Robert Corn-Revere, pain treatment activist Siobhan Reynolds' lawyer, tells me the Supreme Court has declined to hear her First Amendment challenge to a grand jury investigation triggered by her advocacy on behalf of a Kansas physician. That decision leaves undisturbed the April 2010 ruling in which the U.S. Court of Appeals for the 10th Circuit upheld secret subpoenas demanding material related to Reynolds' activism. I would provide a link to the 10th Circuit's decision, but it remains sealed, along with almost all of the documents related to the case (including a friend-of-the-court brief filed on Reynolds' behalf by the Institute for Justice and the Reason Foundation, publisher of this website and Reason magazine). That means the court's reasoning in rejecting Reynolds' First Amendment arguments—and in rejecting a request to make that reasoning public—remains a matter of conjecture. Two documents you are allowed to read (both PDFs) explain why this level of secrecy, which is not necessary to prevent the revelation of confidential grand jury material, is problematic: Corn-Revere's Supreme Court petition (which is expurgated but still gets across his main points) and an uncensored brief in which the Reporters Committee for Freedom of the Press urged the Supreme Court to hear Reynold's appeal.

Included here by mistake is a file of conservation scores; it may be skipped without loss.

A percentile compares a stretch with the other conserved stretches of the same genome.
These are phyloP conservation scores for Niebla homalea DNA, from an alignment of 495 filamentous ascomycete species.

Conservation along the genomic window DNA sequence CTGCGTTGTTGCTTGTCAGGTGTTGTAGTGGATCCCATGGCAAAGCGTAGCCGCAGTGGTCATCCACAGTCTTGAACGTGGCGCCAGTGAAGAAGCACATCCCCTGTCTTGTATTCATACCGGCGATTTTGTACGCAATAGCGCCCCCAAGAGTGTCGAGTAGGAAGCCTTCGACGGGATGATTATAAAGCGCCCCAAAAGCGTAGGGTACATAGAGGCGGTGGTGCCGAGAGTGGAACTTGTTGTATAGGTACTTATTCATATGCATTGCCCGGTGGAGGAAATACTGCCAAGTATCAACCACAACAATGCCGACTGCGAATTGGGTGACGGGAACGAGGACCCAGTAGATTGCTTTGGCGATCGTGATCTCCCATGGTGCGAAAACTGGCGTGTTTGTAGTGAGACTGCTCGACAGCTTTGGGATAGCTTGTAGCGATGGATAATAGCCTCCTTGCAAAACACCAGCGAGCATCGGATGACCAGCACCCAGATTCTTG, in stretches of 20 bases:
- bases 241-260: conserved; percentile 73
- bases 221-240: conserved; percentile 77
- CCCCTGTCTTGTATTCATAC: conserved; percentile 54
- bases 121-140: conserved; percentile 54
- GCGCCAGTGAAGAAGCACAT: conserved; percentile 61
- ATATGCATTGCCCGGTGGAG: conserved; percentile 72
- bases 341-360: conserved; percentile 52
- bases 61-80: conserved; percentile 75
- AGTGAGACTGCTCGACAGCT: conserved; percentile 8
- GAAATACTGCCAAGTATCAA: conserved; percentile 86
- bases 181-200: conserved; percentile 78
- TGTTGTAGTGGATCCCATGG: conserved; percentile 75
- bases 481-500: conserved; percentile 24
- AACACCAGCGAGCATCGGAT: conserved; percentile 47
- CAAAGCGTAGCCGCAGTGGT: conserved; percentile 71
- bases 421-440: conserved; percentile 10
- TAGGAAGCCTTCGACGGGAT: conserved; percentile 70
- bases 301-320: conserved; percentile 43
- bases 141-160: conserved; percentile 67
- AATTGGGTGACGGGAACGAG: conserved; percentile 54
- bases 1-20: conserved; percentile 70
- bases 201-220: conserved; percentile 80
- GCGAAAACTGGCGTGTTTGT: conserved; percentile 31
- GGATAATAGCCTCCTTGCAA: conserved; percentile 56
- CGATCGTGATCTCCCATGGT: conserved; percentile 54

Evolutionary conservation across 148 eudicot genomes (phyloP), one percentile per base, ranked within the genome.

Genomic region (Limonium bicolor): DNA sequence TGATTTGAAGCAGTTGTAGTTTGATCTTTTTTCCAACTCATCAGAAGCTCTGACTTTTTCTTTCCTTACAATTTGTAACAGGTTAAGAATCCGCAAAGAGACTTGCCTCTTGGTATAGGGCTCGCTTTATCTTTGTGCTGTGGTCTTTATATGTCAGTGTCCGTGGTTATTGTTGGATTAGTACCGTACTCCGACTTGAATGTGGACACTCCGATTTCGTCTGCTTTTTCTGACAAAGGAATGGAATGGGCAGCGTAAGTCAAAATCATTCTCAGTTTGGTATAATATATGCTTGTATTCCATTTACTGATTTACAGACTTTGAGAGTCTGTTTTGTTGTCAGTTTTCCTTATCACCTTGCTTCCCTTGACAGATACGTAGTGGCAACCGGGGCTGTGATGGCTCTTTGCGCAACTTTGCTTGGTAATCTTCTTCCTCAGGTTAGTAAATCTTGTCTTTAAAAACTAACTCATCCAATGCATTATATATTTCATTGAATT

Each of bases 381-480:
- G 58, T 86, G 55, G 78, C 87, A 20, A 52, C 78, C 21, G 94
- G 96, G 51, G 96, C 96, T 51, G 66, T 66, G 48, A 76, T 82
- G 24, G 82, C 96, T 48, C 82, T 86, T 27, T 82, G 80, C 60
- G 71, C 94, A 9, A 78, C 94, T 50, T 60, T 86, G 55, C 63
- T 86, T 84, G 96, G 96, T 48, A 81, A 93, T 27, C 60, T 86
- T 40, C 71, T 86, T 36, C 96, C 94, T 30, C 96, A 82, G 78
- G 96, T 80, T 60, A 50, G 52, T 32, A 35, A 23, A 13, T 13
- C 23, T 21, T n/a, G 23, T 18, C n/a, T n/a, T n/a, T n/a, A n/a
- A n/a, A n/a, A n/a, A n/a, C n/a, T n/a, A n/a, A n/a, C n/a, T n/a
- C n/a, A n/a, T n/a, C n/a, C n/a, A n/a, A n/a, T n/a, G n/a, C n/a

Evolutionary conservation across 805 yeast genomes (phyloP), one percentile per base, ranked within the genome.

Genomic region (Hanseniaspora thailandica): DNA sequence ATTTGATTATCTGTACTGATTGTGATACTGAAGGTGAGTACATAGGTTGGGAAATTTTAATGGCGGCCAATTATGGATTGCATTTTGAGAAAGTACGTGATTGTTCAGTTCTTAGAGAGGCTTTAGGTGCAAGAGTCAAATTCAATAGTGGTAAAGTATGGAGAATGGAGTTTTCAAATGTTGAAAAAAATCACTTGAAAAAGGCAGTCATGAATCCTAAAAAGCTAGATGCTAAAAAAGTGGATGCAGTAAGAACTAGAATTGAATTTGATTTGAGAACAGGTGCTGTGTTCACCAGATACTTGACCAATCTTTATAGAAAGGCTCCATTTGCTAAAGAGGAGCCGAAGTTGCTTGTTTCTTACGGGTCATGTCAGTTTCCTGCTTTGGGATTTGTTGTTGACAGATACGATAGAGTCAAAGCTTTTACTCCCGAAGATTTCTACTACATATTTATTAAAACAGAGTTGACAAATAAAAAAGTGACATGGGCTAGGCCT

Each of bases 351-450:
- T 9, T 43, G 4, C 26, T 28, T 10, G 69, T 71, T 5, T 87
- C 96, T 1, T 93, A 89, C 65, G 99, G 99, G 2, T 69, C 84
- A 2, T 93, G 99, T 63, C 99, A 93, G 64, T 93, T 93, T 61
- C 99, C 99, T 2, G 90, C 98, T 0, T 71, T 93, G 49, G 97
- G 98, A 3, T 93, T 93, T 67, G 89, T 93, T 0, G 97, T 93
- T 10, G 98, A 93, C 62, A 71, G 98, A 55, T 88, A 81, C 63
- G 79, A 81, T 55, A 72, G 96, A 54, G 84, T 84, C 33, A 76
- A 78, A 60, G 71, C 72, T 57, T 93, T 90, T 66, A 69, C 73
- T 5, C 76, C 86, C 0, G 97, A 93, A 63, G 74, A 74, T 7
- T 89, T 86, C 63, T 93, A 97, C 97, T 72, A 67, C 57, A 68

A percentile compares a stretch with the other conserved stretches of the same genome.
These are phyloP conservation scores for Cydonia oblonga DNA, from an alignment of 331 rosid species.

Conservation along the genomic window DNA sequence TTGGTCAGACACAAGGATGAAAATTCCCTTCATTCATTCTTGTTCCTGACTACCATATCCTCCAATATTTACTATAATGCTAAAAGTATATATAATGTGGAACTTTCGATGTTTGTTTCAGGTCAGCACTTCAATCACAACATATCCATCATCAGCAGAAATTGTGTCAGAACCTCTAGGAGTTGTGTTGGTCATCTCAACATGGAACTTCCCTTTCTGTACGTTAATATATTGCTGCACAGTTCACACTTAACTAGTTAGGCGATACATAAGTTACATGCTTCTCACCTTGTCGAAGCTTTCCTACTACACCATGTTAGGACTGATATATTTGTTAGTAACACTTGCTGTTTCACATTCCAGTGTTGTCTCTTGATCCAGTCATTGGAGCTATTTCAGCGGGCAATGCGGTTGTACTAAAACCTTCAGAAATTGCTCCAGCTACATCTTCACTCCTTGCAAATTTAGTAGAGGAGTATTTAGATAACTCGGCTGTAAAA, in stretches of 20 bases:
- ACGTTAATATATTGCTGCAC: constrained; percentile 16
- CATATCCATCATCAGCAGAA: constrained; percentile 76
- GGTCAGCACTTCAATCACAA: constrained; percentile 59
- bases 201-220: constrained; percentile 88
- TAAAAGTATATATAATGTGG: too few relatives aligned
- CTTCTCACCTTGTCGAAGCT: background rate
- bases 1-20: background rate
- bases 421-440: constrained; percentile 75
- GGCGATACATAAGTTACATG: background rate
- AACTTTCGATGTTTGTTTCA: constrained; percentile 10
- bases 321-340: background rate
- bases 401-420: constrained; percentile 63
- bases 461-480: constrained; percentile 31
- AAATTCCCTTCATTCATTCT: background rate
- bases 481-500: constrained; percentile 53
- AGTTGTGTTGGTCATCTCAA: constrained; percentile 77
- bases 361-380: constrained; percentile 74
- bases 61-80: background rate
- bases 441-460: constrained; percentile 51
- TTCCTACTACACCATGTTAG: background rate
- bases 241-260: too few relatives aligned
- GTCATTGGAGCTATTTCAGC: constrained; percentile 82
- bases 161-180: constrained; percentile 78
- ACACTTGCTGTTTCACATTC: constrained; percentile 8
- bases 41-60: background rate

Previous coverage of the case here.